This double portrait by Diego Velazquez (1599-1660) at the Museum of Fine Arts shows two people of similar stature who are years apart in age. It’s a very cute combo. But the effect — whether inadvertently or deliberately — is to our eyes a little baffling. Are we allowed to laugh? If so, what, exactly, is the joke?
One of the little people is Baltasar Carlos, the 2-year-old son of King Philip IV of Spain and his wife, Isabella of Bourbon. The other is a dwarf.
In the ravishing pictorial account Velazquez left us of Philip IV’s sad-fairytale rule, dwarves are central players. They humanize an atmosphere otherwise saturated in strained formality, and overshadowed by death.
Dwarfs were a routine sight in European royal courts for centuries; they turn up frequently in art. Philip IV was particularly fond of them. He retained more than a hundred court dwarfs, preferring their informal company to the more strained exchanges he was obliged to have with full-size people.
Over the course of his career, his court painter, Velazquez, painted around 10 dwarfs, beginning with this picture, which endearingly presents the dwarf as Baltasar Carlos’s loyal pal and attendant. (The only other time Velazquez painted a dwarf in the presence of royalty was in his masterpiece “Las Meninas”).
Here, the prince holds a baton and sword hilt. He’s dressed in a lavishly embroidered costume, replete with gorget (a sort of armored collar) and dashing crimson sash. He stands on a step to emphasize his royal stature. All of his face is illuminated.
The dwarf’s face, by contrast, turns into shadow, in a movement suggesting something more partial and transient than the prince’s royal rigidity. He (and by his short hair and masculine face, I’m assuming he’s a ‘he,’ although the dress and necklace suggest otherwise) holds a toy rattle and an apple. The props are joking allusions to the royal scepter and orb, both symbols of the power the prince will eventually assume.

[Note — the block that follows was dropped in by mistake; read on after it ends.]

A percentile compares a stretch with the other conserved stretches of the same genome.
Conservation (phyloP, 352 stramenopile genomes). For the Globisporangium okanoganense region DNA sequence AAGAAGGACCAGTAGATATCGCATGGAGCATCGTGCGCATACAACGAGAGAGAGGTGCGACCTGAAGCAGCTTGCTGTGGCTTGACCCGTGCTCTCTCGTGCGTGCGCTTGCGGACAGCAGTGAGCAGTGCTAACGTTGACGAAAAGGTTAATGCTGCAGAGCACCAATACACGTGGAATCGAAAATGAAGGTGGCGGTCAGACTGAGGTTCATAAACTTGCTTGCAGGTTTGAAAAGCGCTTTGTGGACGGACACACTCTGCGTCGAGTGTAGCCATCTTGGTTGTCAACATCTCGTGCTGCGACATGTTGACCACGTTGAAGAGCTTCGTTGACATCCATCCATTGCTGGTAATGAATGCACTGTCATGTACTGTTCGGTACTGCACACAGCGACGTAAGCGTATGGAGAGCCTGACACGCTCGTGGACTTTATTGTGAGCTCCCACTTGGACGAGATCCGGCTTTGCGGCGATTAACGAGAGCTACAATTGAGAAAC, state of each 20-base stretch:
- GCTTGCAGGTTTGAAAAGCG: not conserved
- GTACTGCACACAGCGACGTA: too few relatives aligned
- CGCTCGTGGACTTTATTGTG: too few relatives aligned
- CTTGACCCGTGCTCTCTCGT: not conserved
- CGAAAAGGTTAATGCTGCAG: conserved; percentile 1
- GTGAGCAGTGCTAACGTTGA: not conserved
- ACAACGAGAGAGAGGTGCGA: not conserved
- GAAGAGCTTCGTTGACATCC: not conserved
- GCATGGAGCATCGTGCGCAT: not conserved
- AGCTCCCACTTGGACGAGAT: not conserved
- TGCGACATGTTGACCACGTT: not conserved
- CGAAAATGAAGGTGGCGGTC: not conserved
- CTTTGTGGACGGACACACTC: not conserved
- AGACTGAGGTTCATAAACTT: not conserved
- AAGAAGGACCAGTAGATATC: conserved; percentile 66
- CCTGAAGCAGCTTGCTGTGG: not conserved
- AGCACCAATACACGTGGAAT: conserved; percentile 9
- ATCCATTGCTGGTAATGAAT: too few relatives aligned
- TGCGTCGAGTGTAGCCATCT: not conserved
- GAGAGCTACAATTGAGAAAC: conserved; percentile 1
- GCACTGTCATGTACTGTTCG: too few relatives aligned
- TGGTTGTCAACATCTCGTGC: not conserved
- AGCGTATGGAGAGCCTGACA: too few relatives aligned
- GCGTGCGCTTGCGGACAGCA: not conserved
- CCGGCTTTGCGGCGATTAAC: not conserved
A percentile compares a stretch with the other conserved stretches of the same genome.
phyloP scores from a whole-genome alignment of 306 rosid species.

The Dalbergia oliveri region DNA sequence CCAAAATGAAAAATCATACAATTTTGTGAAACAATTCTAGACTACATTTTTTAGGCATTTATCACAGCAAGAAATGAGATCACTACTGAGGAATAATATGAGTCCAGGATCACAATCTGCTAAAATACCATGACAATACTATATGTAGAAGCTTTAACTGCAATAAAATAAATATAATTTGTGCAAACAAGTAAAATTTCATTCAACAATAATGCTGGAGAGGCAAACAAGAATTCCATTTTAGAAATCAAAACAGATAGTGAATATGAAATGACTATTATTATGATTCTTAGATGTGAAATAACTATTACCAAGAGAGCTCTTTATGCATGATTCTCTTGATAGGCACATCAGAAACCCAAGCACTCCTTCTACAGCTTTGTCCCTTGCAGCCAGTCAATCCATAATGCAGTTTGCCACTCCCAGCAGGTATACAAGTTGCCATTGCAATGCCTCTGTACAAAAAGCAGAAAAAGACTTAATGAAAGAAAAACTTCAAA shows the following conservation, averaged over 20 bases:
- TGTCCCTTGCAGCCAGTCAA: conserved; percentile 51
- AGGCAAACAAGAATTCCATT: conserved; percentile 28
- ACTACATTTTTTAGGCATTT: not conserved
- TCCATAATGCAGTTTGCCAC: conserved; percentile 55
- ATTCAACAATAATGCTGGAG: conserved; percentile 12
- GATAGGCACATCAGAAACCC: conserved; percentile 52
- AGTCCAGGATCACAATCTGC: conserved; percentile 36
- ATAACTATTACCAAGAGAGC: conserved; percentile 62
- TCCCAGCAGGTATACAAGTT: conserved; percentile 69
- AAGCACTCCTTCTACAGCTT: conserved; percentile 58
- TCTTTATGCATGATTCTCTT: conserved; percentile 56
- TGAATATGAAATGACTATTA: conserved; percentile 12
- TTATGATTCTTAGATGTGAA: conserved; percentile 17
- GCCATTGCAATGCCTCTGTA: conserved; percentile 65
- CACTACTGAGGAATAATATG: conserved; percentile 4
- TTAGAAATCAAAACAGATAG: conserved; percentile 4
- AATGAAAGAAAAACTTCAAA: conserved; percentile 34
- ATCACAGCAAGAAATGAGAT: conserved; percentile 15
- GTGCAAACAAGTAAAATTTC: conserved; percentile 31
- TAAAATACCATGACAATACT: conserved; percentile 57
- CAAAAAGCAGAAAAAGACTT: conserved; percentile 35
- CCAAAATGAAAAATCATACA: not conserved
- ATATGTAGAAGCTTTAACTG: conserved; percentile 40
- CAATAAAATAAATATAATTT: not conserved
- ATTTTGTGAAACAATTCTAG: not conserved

Except that he never did. He died at the age of 16, on a military campaign with his father. And that was just the beginning of the king’s woes.
When he painted the MFA’s picture, the young Velazquez had just returned from Italy. You can feel the influence of Titian in the rich red fabrics, the abundance of gold trimming, the overall effect of flickering splendor.
But of course, as always with Velazquez, the real pleasure is in the painter’s “touch”: the dazzling effect of three dimensional forms in space summoned not laboriously, with firm lines and fastidious plotting, but with a kind of devastating, ecumenical nonchalance.
Look — or just glance, as Velazquez surely wanted us to do — at the white feathers on the hat cut off by the frame at right, at the gold tassel on the red cushion, or the creases in the dwarf’s white apron. All this was done with brushes and paint. No one has ever done it better.Sebastian Smee can be reached at firstname.lastname@example.org.